Miller apparently forgot that she was a track runner and not a diver.
This was so unfair. Felix was in gold medal position; she should have won. Miller made a last-minute move that was so underhanded, I stopped working on an freelance article for a moment just to go on Facebook and complain about it. Even more people, I understand, complained about it on Twitter.
There's just one thing; what Miller did was legal.
Yes! Apparently, Olympic track runners can hurl themselves over the line, provided they don't impede their competitors. And yes, Americans have done this too; David Neville won the bronze medal in the men's 400-meter race at the 2008 Olympics in Beijing. Well, that wasn't fair, either, so don't accuse me of Yankee imperialism by making the case for Felix. I heard she was tearful over the result - oh, great, now the press will call her a sore loser - and I, quite frankly, don't blame her for being upset.
But at least she won the silver medal.
Some more good news: American Clayton Murphy won the bronze in the men's 800-meter race, while American Emma Coburn won the bronze in the women's 3000-meter (three-kilometer) steeplechase, the first American woman to win an Olympic medal in a steeplechase event.
And now to Olympic track and field.
We start with . . . the man!
Okay, I'm not Jamaican, I don't know anyone of Jamaican origin, and I've never been to Jamaica, but I was rooting for Mr. Usain Bolt of D'yer Mak'er in the men's 100-meter dash to pick up his third straight gold medal in that event. A single hectometer (a hundred meters; I love using that measurement, you understand) transformed Mr. Bolt from a great athlete to the most monumental track star of our time. And he still has the 200-meter trace and the 4x100-meter relay ahead of him. Alas, this will likely be his last Olympiad.
Meanwhile, Wayde van Niekerk of South Africa (below) set a new world record Sunday night in the men's 400 meters at the 2016 Olympics. The previous world record was held by the great Michael Johnson, which Johnson set at the 1999 World Championships in Seville. Some context: Van Niekerk set a record at 43.03 seconds, beating Johnson's record of 43.18, a huge difference.
Of course, van Niekerk's new world record is also the Olympic record, and Johnson had been the previous Olympic record holder in the 400-meter race as well, setting it at the 1996 Olympics in Atlanta with a time of 43.49. Van Niekerk is 24 years old.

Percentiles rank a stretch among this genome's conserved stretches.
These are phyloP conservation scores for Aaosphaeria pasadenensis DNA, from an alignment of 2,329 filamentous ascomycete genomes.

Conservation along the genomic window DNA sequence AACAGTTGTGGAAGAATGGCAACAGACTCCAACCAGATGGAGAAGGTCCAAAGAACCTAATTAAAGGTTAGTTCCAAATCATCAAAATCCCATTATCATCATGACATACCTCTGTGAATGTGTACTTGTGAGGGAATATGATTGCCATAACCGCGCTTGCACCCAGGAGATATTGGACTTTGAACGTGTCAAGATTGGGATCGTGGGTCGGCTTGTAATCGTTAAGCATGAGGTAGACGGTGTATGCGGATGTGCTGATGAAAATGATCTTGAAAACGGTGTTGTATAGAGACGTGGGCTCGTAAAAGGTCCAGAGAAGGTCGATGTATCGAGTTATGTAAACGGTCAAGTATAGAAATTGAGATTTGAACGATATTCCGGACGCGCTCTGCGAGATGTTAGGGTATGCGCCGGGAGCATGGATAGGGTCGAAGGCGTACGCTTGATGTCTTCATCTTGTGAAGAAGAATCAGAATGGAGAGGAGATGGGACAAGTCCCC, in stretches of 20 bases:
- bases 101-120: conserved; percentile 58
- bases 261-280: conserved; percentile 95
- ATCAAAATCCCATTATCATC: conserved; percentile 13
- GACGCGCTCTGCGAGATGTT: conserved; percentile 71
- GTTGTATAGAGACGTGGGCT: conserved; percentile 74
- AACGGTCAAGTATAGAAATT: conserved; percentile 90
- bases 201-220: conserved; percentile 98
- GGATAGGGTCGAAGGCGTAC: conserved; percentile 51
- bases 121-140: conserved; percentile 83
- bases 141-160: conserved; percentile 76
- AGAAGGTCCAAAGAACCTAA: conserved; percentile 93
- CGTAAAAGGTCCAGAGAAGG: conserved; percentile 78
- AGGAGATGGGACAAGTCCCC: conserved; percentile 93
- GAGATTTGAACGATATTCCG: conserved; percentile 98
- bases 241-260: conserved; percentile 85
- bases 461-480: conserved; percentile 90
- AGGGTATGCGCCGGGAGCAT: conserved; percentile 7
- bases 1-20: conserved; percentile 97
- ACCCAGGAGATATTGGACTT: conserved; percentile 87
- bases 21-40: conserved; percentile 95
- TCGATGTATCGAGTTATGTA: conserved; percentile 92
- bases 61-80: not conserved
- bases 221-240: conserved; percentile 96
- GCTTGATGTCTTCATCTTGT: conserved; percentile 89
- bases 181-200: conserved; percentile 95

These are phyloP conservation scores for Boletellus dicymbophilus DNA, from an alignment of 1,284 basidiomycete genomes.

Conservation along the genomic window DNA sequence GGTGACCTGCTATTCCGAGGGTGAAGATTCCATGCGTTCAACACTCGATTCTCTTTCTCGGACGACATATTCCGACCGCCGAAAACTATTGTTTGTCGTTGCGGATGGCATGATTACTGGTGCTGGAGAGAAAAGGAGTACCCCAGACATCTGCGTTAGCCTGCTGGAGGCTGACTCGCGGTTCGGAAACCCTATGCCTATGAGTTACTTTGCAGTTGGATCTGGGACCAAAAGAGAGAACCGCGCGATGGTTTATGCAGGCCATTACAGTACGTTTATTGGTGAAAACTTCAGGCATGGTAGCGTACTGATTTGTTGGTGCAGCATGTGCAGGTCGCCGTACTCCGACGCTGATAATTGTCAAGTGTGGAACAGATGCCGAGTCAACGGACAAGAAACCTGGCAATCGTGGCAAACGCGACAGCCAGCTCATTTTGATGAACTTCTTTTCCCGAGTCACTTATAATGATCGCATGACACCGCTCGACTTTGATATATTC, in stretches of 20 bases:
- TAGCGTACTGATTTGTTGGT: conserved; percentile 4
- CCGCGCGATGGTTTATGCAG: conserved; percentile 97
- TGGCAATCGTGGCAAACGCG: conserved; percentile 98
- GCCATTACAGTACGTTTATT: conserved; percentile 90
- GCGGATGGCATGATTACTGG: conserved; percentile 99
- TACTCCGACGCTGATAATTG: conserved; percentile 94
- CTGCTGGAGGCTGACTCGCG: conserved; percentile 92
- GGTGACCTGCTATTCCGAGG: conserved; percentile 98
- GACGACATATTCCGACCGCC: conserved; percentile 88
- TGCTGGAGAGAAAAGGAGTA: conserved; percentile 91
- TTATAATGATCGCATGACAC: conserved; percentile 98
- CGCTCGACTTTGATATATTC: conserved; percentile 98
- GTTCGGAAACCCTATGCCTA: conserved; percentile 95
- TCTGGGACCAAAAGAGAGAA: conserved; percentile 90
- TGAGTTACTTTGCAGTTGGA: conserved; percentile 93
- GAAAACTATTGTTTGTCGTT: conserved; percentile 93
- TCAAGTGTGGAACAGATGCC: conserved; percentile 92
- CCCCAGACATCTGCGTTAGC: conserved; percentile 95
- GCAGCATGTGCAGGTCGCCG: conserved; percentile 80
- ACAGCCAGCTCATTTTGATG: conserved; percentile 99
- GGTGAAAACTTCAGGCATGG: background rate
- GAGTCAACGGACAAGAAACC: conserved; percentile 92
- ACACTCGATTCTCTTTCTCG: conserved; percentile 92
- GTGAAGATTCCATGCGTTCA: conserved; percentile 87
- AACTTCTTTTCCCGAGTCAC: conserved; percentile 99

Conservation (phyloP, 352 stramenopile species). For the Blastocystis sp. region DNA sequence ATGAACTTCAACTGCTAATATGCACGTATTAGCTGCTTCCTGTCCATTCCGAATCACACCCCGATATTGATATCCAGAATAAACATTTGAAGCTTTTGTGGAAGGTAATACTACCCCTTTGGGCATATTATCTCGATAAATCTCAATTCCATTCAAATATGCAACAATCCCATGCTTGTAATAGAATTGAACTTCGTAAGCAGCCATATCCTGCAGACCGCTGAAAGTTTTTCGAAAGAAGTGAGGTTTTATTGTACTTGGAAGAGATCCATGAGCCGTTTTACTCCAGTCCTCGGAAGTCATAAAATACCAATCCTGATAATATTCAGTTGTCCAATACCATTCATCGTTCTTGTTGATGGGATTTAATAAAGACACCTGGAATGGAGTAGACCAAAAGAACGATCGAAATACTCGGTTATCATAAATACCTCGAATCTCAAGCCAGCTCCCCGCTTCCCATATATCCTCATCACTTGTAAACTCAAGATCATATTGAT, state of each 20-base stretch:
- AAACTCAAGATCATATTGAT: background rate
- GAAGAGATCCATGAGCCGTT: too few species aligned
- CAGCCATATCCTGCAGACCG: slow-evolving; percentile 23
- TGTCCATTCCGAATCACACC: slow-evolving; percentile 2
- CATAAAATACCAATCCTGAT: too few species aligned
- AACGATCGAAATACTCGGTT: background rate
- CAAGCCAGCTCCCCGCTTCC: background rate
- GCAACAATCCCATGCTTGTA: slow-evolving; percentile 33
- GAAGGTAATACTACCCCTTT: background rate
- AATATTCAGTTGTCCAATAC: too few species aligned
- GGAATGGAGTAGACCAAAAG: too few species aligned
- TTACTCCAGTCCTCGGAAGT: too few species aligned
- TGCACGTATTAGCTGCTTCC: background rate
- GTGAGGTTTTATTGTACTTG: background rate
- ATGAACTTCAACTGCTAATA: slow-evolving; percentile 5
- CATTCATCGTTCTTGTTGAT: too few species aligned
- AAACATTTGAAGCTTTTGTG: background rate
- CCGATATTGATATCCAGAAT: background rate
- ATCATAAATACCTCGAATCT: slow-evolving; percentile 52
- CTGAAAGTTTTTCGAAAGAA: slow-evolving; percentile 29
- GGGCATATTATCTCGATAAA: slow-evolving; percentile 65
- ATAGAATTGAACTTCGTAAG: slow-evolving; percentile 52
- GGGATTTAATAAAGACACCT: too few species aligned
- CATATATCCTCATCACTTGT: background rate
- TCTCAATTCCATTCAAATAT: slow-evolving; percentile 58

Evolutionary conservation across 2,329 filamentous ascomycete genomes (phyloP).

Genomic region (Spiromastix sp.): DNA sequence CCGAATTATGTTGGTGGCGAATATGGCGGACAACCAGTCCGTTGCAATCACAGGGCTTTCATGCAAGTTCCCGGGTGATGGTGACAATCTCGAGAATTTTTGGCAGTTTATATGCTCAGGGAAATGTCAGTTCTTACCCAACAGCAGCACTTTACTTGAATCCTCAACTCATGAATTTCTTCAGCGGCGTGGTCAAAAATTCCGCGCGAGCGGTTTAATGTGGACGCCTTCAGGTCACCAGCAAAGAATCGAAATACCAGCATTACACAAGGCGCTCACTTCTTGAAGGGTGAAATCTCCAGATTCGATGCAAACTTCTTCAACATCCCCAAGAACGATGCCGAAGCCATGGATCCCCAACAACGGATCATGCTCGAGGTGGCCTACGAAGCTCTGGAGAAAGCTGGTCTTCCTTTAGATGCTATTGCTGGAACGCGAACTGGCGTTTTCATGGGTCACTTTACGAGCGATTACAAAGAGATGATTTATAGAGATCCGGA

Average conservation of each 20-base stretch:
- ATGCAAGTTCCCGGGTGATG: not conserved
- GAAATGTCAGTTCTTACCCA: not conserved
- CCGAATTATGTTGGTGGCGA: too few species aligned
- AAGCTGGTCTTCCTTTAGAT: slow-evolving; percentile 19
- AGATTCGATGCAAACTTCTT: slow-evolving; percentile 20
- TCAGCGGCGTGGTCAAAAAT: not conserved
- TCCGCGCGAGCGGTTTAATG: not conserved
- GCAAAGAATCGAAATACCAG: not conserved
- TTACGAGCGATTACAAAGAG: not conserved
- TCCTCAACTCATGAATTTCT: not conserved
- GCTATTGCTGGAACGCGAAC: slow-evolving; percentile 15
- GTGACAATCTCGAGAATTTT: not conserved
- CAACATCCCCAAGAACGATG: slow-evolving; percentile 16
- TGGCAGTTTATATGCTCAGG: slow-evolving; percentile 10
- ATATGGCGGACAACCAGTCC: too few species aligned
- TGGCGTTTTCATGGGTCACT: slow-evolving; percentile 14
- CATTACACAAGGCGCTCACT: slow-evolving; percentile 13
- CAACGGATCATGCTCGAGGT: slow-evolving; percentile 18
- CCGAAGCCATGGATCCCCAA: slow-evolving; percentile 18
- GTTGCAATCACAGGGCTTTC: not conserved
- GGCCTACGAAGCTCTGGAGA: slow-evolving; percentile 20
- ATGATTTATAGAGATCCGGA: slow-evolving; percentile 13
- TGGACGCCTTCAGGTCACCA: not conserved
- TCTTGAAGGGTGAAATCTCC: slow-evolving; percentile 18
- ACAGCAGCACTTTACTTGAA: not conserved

Oh yes, the heptathlon. Nafissatou Thiam of Belgium (above) won it, beating out Jessica Ennis - who has since gotten married and his now Jessica Ennis-Hill - by a score of 6810 to 6775. Ennis-Hill took silver, of course, with Canada's Brianne Theisen-Eaton won the bronze with 6653 points.
Yes, Theisen-Eaton is married to American decathlon champion Ashton Eaton. Yes, he was rooting for her. Yes, some Americans were upset about him rooting for a foreigner (sort of like how I was rooting for Usain Bolt the other night), even though the foreigner in question was his wife. So they wanted him to root against her and for a fellow American? Well, an American Olympic heptathlon champion this year was a long shot; the highest ranking American, Barbara Nwaba, finished in twelfth place. But still, Eaton rooted for his better half, so that makes him a traitor. Yeah, he should be put in front of a firing squad.
You know, I'm getting sick and tired of dealing with stupid people . . ..
Monday, August 15, 2016
I've been cracking jokes about the sillier side of the Olympics, both here and on Facebook, and of course I love to do that, but even I have to acknowledge any effort by the International Olympic Committee (IOC) to live up to the ideal of peace through sport. Reacting to the refugee crisis caused by interminable wars in the Middle East and Africa, IOC President Thomas Bach orchestrated the creation of a Refugee Olympic Team, comprised of ten refugee athletes, to compete in Rio under the Olympic flag in order to call more attention to the global refugee crisis and also recognize refugees' worth.
The most visible face of the refugee team is swimmer Yusra Mardini (below), a Syrian Christian who fled the civil war in her homeland. Her story is quite inspiring; she and was able to arrange to be smuggled with her sister Sarah, also a swimmer, on an overcrowded boat from Turkey to Greece. Out in the Aegean Sea, the boat's motor died; Yusra and her sister pushed the boat with two other people through the water for three hours until they reached the Greek island of Lesbos. From there the Mardini sisters made it to Germany (where their parents also settled), and Yusra pursued her Olympic dream by training in Berlin.
She made the Refugee Olympic team, and at Rio she swam the butterfly and freestyle races, both one hundred meters, and though she never had a chance of advancing out of the qualifiers, well . . . I know it sounds corny, but by competing, she'd already won. :-)
Yusra Mardini, eighteen years of age at this writing, says she plans to continue her swimming career. I hope she gets a medal one day, be it for Syria, Germany, or even another refugee team.
Sunday, August 14, 2016
The 2012 Olympics were supposed to be the last Olympiad not just for Michael Phelps but also for cyclist Kristin Armstrong, who came back to compete in Rio at the same time she turned 43. Although she didn't finish the women's road race, she struck time-trial gold in that event, her third straight Olympic gold medal in the time trials.
And the Phelpster? He won his twenty-third Olympic gold medal and his twenty-eighth Olympic medal overall as part of the U.S. team in the men's 4x100 relay swimming medley . . . right after the American women (including Simone Manuel) won the same race on their side.
I just have one thing to say to both of them . . .. You sure you both want to retire now? :-D